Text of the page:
We could debate the merits of visiting South Korea during its hosting year of the Winter Olympics, or we could drill down to find the very last hillside village in Italy unexploited by the marauding snap of the smartphone, but why not spin the globe in a completely different direction and fill our 2018 travel bucket lists with some of the world’s truest wonders that are, for the time being, obscure dots on the map.
Pitcairn, Pacific Ocean
Often considered the most remotely inhabited destination in the world, Pitcairn—with its mere 45 inhabitants—floats on an endless see of blue about halfway between Tahiti and Easter Island in the Pacific Ocean. Settled by a handful of mutineers from the infamous HMS Bounty (immortalized in Charles Nordhoff and James Norman Hall’s colorful novel Mutiny on the Bounty), the island has never had a single aircraft land on its craggy ridges.
This British Overseas Territory is the Everest of island destinations; prospective visitors will have to voyage on the day-and-a-half boat journey from the closest airport—Mangareva, a tiny island in French Polynesia’s Gambier archipelago.
There’s a shortlist of upcoming cruises that are briefly docking for a little looksee, but if you’re in it for the long haul, so to speak, then you’ll need to book one of the berths available to travelers on the Claymore II, a shipping freighter, for a chance to experience one of the most pristine places in the world.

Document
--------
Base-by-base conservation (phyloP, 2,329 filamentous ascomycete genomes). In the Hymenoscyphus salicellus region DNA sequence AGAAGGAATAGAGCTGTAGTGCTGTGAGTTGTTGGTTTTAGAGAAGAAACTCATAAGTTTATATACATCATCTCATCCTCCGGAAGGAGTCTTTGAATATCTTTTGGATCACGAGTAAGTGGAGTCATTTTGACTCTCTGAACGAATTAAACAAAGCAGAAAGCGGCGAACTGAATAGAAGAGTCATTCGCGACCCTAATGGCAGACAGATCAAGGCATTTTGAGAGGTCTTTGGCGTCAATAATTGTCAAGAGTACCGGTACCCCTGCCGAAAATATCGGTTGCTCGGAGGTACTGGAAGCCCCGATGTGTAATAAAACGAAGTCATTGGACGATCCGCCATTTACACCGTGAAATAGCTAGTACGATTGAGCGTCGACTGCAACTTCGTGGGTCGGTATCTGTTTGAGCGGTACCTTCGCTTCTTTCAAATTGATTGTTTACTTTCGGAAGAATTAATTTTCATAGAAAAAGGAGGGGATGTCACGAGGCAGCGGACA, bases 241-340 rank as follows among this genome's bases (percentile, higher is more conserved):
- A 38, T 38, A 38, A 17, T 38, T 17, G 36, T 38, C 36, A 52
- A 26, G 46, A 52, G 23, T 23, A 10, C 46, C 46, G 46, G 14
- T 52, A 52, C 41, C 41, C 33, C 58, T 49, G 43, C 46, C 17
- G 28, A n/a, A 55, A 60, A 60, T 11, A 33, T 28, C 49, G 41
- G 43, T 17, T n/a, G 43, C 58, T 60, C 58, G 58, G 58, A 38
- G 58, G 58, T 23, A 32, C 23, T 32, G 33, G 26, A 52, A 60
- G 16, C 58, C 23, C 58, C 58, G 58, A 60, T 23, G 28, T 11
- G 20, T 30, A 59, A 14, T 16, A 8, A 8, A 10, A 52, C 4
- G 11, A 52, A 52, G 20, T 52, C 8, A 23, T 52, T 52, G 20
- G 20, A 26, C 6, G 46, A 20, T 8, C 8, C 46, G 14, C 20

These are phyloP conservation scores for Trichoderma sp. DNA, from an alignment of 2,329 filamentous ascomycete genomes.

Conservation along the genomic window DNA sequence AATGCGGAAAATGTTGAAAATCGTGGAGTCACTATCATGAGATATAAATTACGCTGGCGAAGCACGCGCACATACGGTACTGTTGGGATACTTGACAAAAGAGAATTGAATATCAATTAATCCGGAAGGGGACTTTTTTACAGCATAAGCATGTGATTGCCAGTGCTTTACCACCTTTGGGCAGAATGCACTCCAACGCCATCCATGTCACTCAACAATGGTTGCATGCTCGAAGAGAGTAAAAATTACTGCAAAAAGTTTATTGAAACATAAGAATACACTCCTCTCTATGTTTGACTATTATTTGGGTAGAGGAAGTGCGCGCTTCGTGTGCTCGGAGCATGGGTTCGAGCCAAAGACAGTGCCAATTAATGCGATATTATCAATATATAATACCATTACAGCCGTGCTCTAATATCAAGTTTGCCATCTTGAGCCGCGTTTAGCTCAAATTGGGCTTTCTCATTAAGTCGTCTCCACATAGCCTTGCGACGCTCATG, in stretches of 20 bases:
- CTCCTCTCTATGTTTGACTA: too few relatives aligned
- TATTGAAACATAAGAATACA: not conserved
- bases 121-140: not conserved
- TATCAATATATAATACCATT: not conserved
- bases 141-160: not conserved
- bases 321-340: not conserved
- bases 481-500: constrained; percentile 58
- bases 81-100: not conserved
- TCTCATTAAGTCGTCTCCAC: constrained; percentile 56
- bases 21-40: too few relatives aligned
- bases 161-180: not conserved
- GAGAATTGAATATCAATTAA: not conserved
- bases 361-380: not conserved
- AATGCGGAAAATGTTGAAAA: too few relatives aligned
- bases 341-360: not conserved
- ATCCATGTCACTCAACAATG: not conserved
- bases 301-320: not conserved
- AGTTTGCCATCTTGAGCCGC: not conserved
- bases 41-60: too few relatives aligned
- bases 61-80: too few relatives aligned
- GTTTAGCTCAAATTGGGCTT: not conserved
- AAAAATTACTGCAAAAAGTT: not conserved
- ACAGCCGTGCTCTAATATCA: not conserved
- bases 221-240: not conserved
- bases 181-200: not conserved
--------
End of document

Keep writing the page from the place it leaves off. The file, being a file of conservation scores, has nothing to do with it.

Perhaps Churchill, a subarctic settlement in northern Canada, has beeped on your radar in the past for its polar bear viewing opportunities aboard modified tundra buggies.
But the real draw is its summertime season when around 60,000 beluga whales enter the Hudson Bay to swish through the (relatively) warm waters and birth their young. Around 4,000 cetaceans swim to the mouth of the Churchill River and its eponymous shipping town where visitors can kayak, stand-up paddleboard, and even snorkel with the friendly creatures—it’s a GoPro user’s fantasy come true.
Frontiers North can get you there, including the domestic flight transfer from more easily accessible Winnipeg.
Ogasawara Islands, Japan
We tend to think of Japan as a warren of elaborate history or austere modernity, but could the Land of the Rising Sun also possess the most idyllic beaches in the world?
Accessible only by a full-day-long boat ride from Tokyo, the Ogasawara Islands (also called the Bonin Islands) could be considered Japan’s Galapagos, as the remote archipelago fosters a unique selection of flora and fauna both above and below the waves.
Head to Kominato or Kopepe Beaches on main-island Chichi-jima to find the perfect seascape of Hawaiian blue, but without—ironically—the legions of Japanese tourists.
Saint Helena, South Atlantic Ocean
Lost in the South Atlantic, St. Helena is so remote that it was chosen as the locale of Napoleon’s bitter exile; he died there in 1821. The scraggly bump in the sea, a British Overseas Territory, had seen only boat traffic until the British government built an airport in 2016.
Dubbed by some as the most useless airstrip on the planet due to the strong oceanic winds that often prevent planes from achieving a safe landing, it welcomed its first commercial flight (from Johannesburg) in October of this year with a promise of more airborne passengers to come.